XIE is an extension that was released with the first version of X11R6 back in July 1994. XIE was developed in an attempt to provide clients with support in the following areas:
Transmission of image data between the client and the server (in either direction)
Image enhancement and manipulation
The core X protocol provides only minimal support for the transmission, manipulation and display of image data. Let's look at each of these areas in more detail, and discuss what core X is missing with regard to imaging support, and what XIE brings to the table.
Practical Task Scheduling Deployment
July 20, 2016 12:00 pm CDT
One of the best things about the UNIX environment (aside from being stable and efficient) is the vast array of software tools available to help you do your job. Traditionally, a UNIX tool does only one thing, but does that one thing very well. For example, grep is very easy to use and can search vast amounts of data quickly. The find tool can find a particular file or files based on all kinds of criteria. It's pretty easy to string these tools together to build even more powerful tools, such as a tool that finds all of the .log files in the /home directory and searches each one for a particular entry. This erector-set mentality allows UNIX system administrators to seem to always have the right tool for the job.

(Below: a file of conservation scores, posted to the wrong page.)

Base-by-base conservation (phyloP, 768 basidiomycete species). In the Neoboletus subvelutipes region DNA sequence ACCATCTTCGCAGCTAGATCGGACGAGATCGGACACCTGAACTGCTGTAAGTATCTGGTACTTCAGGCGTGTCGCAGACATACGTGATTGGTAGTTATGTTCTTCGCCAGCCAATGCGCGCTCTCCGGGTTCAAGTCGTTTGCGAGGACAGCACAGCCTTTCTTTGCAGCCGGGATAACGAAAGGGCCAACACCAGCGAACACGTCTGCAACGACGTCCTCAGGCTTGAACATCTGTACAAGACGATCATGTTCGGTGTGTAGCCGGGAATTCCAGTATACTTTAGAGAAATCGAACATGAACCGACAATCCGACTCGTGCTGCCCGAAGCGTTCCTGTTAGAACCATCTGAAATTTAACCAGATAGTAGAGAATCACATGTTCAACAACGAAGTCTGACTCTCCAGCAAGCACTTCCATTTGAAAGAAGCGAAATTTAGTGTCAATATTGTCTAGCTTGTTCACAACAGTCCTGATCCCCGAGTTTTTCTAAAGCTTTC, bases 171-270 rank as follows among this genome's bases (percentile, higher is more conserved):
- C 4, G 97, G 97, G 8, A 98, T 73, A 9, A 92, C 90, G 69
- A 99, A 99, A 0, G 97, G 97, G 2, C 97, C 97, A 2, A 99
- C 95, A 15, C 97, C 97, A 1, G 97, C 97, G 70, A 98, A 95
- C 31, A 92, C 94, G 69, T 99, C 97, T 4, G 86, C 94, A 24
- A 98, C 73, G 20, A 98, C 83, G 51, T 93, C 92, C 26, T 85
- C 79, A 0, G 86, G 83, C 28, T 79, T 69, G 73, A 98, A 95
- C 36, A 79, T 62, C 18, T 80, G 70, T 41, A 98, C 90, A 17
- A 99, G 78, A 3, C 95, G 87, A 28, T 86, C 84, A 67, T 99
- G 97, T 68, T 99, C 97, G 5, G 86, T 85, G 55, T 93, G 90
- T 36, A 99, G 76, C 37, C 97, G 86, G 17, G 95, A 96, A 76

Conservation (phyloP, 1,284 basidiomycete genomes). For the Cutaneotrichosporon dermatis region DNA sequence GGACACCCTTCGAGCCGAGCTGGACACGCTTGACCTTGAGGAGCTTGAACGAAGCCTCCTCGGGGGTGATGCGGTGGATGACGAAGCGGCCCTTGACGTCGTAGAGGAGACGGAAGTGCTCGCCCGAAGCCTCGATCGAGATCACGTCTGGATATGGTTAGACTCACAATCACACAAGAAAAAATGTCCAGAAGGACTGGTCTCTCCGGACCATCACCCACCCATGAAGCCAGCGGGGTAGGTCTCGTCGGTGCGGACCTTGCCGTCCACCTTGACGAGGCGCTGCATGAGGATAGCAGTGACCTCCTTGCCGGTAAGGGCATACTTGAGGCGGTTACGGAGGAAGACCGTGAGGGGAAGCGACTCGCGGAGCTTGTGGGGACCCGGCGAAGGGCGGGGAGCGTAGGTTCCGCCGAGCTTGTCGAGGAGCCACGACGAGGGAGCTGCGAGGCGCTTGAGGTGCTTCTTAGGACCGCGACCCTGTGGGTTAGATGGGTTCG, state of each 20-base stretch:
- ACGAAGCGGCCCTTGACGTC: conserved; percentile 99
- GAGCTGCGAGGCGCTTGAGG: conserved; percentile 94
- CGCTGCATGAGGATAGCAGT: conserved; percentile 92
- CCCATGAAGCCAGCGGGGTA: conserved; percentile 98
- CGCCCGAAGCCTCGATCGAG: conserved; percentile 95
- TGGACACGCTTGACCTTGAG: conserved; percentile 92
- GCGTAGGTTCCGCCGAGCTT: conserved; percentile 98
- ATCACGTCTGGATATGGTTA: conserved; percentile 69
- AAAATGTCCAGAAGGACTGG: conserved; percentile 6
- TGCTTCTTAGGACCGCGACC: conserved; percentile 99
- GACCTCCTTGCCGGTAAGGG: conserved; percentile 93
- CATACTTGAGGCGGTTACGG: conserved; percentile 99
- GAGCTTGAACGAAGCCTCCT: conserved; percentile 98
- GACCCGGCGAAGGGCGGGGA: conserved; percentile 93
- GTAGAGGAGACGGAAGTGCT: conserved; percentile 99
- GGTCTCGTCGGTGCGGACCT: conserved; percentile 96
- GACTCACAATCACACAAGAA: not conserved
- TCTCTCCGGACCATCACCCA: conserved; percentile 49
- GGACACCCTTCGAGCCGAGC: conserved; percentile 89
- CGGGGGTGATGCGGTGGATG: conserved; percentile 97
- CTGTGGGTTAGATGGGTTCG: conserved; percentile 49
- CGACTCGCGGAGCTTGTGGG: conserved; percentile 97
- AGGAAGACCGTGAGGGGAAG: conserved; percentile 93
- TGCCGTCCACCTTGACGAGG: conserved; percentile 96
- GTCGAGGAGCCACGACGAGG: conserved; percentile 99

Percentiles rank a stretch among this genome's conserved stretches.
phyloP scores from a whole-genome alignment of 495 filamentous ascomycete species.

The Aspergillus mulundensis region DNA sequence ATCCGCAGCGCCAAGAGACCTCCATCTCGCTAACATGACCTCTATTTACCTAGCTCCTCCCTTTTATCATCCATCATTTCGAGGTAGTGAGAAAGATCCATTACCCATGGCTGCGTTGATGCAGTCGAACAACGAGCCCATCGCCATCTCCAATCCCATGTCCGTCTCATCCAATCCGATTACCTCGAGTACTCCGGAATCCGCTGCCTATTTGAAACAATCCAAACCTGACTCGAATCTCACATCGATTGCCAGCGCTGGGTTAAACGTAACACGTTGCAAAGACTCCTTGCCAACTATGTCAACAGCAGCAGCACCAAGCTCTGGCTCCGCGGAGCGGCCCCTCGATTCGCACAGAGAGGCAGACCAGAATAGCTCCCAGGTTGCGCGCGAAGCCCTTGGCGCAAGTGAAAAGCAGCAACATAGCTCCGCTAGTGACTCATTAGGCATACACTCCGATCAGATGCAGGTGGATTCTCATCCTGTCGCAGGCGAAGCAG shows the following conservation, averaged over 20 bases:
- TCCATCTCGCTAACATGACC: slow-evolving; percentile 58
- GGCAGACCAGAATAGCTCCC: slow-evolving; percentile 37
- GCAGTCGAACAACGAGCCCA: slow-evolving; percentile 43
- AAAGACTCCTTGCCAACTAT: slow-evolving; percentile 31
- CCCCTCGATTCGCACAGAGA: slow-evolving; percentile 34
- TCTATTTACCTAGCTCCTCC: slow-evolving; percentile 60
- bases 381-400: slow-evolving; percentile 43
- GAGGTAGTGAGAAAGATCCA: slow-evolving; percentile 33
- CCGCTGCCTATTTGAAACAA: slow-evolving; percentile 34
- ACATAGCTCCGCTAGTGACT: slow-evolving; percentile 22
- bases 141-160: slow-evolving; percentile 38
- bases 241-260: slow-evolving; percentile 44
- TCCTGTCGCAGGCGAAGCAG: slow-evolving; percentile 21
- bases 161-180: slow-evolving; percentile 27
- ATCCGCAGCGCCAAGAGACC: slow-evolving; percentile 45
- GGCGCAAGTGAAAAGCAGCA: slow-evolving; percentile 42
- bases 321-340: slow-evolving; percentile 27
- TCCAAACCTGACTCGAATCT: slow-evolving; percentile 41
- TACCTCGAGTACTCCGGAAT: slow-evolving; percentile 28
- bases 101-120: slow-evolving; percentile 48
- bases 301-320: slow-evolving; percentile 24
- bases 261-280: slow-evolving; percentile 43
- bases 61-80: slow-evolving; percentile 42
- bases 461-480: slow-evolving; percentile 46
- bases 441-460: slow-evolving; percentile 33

Cron traditionally has been considered another such a tool for job scheduling, but is it enough? This webinar considers that very question. The first part builds on a previous Geek Guide, Beyond Cron, and briefly describes how to know when it might be time to consider upgrading your job scheduling infrastructure. The second part presents an actual planning and implementation framework.
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With all the industry talk about the benefits of Linux on Power and all the performance advantages offered by its open architecture, you may be considering a move in that direction. If you are thinking about analytics, big data and cloud computing, you would be right to evaluate Power. The idea of using commodity x86 hardware and replacing it every three years is an outdated cost model. It doesn’t consider the total cost of ownership, and it doesn’t consider the advantage of real processing power, high-availability and multithreading like a demon.
This ebook takes a look at some of the practical applications of the Linux on Power platform and ways you might bring all the performance power of this open architecture to bear for your organization. There are no smoke and mirrors here—just hard, cold, empirical evidence provided by independent sources. I also consider some innovative ways Linux on Power will be used in the future.Get the Guide